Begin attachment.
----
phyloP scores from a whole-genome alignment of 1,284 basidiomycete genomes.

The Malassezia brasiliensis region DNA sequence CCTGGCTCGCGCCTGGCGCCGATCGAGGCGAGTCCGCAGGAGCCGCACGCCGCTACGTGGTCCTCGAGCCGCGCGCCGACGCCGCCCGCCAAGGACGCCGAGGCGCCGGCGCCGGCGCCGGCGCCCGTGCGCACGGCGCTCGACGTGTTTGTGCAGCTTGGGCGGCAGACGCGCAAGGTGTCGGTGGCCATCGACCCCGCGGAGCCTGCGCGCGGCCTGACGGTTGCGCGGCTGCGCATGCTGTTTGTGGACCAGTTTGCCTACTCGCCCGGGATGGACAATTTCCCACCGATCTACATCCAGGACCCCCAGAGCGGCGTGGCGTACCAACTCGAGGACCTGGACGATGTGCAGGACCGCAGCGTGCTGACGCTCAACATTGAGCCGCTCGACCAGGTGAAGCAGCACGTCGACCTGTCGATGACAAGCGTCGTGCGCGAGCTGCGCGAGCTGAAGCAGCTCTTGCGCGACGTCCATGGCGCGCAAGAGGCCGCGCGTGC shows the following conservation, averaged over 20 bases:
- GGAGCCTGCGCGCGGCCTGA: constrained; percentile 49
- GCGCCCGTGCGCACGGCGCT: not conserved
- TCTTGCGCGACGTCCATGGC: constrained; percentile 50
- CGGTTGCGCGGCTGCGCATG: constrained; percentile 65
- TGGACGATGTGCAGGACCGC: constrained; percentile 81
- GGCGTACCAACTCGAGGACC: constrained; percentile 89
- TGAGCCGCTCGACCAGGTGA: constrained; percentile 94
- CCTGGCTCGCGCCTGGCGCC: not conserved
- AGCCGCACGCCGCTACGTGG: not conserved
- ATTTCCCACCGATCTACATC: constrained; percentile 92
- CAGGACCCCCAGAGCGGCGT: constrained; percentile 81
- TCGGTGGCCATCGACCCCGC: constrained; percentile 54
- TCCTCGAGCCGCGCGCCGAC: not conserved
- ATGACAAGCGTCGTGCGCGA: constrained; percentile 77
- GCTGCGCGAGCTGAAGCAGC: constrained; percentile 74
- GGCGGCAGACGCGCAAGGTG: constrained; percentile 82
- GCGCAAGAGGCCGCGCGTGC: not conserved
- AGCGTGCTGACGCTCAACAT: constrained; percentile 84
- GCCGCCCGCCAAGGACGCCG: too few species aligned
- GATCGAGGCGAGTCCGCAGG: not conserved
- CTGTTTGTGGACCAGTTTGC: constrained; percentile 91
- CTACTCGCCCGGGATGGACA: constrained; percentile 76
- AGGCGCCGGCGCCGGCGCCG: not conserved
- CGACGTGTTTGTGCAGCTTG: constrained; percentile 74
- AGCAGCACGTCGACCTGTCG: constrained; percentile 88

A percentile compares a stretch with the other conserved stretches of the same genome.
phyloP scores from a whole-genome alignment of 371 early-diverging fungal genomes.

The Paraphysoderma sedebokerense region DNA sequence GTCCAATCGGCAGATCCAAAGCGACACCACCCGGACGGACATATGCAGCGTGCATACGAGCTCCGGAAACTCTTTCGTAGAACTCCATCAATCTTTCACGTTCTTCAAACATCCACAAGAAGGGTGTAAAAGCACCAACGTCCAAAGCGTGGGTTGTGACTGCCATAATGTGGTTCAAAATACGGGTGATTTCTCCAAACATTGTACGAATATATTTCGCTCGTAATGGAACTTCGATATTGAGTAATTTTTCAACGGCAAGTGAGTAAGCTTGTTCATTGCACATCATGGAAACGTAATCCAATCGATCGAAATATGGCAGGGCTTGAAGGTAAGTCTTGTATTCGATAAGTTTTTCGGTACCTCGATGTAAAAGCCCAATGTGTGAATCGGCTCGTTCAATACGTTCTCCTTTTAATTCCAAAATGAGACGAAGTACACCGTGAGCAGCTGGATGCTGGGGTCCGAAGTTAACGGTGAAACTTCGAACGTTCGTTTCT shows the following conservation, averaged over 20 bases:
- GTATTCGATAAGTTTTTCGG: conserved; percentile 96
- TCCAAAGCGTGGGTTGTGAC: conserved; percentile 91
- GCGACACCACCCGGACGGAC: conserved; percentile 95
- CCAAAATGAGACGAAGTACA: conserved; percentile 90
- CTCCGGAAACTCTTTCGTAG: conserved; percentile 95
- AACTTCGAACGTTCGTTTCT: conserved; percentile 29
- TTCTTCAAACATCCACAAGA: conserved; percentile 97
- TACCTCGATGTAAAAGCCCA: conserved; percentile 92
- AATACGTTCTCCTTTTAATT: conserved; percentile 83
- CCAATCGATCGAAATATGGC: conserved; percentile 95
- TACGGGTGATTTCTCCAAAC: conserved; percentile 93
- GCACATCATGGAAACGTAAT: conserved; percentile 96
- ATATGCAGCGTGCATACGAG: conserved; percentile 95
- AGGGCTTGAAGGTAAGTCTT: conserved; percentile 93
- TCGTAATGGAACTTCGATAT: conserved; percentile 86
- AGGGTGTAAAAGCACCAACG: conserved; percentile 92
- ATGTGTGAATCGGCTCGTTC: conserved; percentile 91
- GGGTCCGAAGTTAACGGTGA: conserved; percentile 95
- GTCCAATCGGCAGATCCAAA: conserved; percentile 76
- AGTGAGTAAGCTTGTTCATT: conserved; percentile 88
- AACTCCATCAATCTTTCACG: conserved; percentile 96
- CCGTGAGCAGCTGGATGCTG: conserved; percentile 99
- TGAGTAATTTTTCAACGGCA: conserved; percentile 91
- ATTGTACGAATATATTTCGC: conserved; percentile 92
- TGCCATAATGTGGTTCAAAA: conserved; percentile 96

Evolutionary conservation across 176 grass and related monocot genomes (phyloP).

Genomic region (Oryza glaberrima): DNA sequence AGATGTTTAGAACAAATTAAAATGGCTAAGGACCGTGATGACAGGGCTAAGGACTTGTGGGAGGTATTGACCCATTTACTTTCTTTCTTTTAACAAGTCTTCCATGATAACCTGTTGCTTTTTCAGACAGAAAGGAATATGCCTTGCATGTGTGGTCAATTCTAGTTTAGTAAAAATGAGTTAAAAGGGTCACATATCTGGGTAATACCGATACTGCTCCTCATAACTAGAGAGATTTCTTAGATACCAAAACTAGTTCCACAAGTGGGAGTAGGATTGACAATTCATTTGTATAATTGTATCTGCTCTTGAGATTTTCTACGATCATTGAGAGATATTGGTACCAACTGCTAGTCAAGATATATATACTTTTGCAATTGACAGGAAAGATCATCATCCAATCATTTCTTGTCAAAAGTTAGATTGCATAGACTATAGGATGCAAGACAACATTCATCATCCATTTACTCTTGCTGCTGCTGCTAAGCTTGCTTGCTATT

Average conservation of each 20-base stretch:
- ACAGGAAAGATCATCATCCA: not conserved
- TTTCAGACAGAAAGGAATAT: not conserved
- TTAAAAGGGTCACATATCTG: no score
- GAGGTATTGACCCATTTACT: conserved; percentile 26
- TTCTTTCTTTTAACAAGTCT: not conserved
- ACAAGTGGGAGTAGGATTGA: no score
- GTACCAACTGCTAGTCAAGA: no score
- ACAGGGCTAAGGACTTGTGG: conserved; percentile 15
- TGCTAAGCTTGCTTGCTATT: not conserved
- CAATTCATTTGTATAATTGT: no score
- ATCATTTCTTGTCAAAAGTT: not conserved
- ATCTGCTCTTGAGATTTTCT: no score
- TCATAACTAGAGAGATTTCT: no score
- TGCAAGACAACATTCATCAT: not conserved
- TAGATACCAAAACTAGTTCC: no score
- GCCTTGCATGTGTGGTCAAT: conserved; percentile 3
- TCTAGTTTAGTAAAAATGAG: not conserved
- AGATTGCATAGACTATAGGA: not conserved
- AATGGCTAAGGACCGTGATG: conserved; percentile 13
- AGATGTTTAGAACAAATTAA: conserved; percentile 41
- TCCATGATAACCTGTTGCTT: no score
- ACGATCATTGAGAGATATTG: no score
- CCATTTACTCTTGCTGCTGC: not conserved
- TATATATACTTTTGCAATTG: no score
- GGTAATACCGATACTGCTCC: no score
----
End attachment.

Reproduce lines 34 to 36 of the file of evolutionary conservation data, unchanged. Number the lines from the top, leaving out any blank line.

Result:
- CCAAAATGAGACGAAGTACA: conserved; percentile 90
- CTCCGGAAACTCTTTCGTAG: conserved; percentile 95
- AACTTCGAACGTTCGTTTCT: conserved; percentile 29